Bright Future details
|Starring:||Jo Odagiri, Tadanobu Asano, Tatsuya Fuji, Takashi Sasano, Marumi Shiraishi, Hanawa, Hideyuki Kasahara, Ryo Kase, Miyako Kawahara, Chiaki Kominami|
|Run time:||1 hour 32 minutes|
|Rental release:||12 Nov 2007|
Most helpful review
Bright FutureBy SpikeMarshall (1 review) from Bingley , 09 Feb 2008
[Highly rated reviewer]Bright Future's an interesting little movie, more allegory than film. It's beautifully shot, it amazes me how quickly and succesfully DV was used in Japan, and it has this really fragile thematic beauty which sort of counteracts against a plot which has no literal bearings.
Asano is great in it, but Jo Odagari completely steals the show. It's essentially a story of the listlessness that young people have, a desperation to achieve something and their fight to either pursue it or be safe. It's really quite incredible.
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beware of jellyfishBy juradino (815 reviews) from London , 19 Nov 2010Yuji has dreams of bright future while his mate Mamoru tries to terrorise world by poisonous jellyfish. Life gets more complicated with murder and robbery and eventually things unravel in unpredictable ways. Cool soundtrack though as well as movie itself.
A Bright Future For Japanese Cinema.By H0LLIE (198 reviews) from UK , 23 Jul 2010Bright Future is a beautiful and touching drama that turns life into a simple yet complex metaphor that perfectly captures the mind set of depression.
Tadanobu Asano gives yet another fantastic performace, but it's Joe Odagiri who really shows his worth here. His portrayal of the perpetually indesisive Namuru is deeply involved and he manages to inspire a variety of strong emotions in the watcher.
The direction flips through various styles, occasionally looking like a documentary and sometimes sweeping poetically from scene to scene. The music is oddly fitting, quirky at times it adds a lighter top note to what is essentially a very dark movie.
Over all this is one of the best films I have ever seen, but I would be reluctant to recommend it to everyone. Bright Future would be most appreciated by fans of simple dramas, touching storylines that feel no need to complicate matters with unnecessary twists.
Another amazing experience from Kiyoshi KurosawaBy EditorInChimp (18 reviews) from London , 11 Jan 2010Kiyoshi Kurosawa makes another bid to step up and be as vital and revolutionary a force in Japanese cinema as his revered father with a genuinely oddball, beautiful trip that blooms in the memory in the days and weeks after you watch.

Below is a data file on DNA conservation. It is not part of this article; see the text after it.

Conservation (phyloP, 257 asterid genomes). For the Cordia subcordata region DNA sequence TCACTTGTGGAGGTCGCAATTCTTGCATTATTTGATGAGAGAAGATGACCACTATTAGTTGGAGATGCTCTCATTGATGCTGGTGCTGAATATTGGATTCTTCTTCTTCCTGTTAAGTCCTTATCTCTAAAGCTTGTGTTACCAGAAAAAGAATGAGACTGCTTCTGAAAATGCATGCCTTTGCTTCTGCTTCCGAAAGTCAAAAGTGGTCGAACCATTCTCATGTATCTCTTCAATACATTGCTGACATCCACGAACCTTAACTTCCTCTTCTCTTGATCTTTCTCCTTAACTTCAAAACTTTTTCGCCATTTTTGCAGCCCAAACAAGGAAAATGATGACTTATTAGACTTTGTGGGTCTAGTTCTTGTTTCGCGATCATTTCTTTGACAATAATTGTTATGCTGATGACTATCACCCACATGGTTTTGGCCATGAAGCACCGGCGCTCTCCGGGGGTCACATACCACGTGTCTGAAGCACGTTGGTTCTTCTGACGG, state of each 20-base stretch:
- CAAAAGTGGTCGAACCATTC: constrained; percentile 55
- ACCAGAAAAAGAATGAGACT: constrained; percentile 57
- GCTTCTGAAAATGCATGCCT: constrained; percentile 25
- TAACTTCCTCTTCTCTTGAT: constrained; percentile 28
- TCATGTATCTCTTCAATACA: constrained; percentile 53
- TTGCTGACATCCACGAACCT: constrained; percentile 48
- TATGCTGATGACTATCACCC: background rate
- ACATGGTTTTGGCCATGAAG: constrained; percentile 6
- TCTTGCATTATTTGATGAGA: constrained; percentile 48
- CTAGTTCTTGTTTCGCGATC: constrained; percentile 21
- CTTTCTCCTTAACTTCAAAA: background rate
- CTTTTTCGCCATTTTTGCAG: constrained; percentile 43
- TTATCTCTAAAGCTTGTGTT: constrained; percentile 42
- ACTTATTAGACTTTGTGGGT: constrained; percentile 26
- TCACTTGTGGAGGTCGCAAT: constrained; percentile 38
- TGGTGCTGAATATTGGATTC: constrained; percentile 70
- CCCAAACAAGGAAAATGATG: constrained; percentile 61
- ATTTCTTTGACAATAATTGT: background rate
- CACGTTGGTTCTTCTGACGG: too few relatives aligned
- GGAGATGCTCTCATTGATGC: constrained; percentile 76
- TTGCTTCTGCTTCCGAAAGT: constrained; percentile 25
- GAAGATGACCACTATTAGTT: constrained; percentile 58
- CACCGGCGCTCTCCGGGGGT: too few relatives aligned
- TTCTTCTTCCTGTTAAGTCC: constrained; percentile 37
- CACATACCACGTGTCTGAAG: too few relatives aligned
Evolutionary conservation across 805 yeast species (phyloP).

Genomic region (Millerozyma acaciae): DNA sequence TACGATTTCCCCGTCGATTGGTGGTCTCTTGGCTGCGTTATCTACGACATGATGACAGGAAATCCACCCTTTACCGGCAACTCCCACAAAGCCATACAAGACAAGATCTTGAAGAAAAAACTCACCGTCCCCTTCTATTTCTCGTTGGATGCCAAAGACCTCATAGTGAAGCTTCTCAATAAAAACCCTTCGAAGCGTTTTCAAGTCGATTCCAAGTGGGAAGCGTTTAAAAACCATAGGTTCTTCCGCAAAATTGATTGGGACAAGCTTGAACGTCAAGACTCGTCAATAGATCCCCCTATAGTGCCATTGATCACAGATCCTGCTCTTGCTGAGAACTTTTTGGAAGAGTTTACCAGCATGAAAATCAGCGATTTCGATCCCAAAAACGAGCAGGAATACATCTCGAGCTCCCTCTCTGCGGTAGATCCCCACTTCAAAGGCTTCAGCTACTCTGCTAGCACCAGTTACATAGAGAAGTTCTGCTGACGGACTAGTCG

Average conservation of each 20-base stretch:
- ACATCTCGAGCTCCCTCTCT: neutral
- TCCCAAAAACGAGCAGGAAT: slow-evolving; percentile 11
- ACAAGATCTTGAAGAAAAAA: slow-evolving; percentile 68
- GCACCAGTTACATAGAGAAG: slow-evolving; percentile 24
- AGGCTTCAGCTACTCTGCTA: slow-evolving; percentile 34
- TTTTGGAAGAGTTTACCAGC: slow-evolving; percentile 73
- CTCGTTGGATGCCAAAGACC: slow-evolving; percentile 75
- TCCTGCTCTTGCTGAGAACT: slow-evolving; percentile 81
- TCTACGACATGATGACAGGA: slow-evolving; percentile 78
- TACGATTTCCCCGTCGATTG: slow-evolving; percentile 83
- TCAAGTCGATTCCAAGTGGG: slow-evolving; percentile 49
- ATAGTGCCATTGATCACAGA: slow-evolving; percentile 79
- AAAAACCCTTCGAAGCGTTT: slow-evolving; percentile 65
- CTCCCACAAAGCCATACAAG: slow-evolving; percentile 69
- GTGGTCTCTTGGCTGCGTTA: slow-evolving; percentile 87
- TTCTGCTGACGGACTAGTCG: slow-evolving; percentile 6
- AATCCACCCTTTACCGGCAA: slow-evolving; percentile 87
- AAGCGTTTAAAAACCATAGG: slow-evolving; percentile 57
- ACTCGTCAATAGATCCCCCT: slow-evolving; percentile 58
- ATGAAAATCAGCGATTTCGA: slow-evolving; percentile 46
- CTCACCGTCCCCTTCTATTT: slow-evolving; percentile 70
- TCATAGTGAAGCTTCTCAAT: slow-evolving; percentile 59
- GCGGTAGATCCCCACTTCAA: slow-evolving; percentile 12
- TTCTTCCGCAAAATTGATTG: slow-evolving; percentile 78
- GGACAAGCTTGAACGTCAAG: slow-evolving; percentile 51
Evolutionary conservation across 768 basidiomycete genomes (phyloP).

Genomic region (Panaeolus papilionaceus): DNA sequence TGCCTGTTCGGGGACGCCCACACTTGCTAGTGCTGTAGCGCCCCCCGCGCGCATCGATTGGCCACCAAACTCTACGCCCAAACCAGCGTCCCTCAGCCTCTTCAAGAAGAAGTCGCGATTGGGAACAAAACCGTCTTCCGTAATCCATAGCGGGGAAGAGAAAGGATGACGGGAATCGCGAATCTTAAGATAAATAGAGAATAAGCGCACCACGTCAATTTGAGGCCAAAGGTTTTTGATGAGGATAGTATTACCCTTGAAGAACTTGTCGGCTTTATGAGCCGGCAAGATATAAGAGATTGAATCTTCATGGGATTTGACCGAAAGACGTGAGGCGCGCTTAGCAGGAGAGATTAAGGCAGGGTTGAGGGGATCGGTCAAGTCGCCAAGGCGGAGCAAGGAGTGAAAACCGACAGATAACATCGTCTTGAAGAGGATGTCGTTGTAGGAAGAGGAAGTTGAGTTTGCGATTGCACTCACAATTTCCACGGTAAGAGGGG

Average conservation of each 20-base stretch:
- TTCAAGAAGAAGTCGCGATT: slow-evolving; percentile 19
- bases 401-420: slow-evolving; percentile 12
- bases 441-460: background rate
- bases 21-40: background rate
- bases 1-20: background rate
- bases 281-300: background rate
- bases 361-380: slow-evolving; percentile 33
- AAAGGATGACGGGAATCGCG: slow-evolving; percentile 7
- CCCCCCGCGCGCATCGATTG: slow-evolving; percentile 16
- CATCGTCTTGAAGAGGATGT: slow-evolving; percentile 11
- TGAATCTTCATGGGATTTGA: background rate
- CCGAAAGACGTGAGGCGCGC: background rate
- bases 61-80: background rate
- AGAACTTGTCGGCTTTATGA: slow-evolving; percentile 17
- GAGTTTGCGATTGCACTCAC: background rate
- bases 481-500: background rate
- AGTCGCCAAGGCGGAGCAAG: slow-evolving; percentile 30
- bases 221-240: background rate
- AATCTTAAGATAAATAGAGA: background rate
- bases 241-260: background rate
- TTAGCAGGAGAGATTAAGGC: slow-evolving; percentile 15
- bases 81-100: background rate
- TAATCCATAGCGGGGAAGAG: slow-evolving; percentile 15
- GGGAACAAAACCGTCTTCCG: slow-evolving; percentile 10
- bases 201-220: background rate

So, this film doesn't have the epic sweep and carefully composed sturm-und-drang of Akira Kurosawa's celebrated oeuvre and it is a huge stretch to put Kiyoshi in such company simply by familial association. But if he continues to create films at this high standard he's assured of carving out a very impressive canon of his own.
A plot description seems a fairly redundant way to describe a film like this, where the tone, atmosphere and more importantly the viewer's own emotional response is at the forefront. It's certainly not about a story that can be easily divided into three chapters. What it is about is mordant humour, eloquent absurdism, and a genuinely keening desire for lonely, alienated people to connect in clumsy and honest ways. It's also maybe about the imminent collapse of society, or flummoxed inter-generational relations, or the isolating effect of technology, or the latent violence in even the most rational-seeming people, or absent fathers and wayward sons, or the required salinity levels to sustain jellyfish, or recycling, or crippling shyness, or just how we get ourselves to the end of each day, and how we'll do it all again tomorrow.
I know not everyone will be quite so enthralled, and may even be tempted to switch off during the grainy, digital video longeurs of the vital tone-setting early scenes. But, anyone who loves honest, unique and personal cinema and has had enough of the now standard issue sub-Wes Andersonisms of American 'independent' (major studio subsidiary, of course) cinema will find much to admire here. And, more precious, maybe even something profound and affecting, an increasing rarity in today's filmmaking climate.
Then rent 'Pulse', a genuinely chilling masterpiece awaits.
Bright FutureBy standardman (90 reviews) from Littleborough , 18 Aug 2009I picked this up because Tadanobu Asano is one of my favourite actors as I've heard a lot about director Kiyoshi Kurosawa.
It's a very strange film and I suspect it'll put off a lot of people but those who stick with it will discover an enigmatic, deliberately paced movie with beautiful imagery and surprising range.
But it's pretty dull nowBy Cato (772 reviews) from Lydbury North , 14 Apr 2009Might well have been caled 'The Case of the Reappearing Jellyfish' in this almost monochromatic film where colour occasionally stands out in the form of e.g. a shirt. Directed by a Kurosawa, presumably the son of the great Japanese master, this thoughtful but rather gloomy film ends with optimistic panache.
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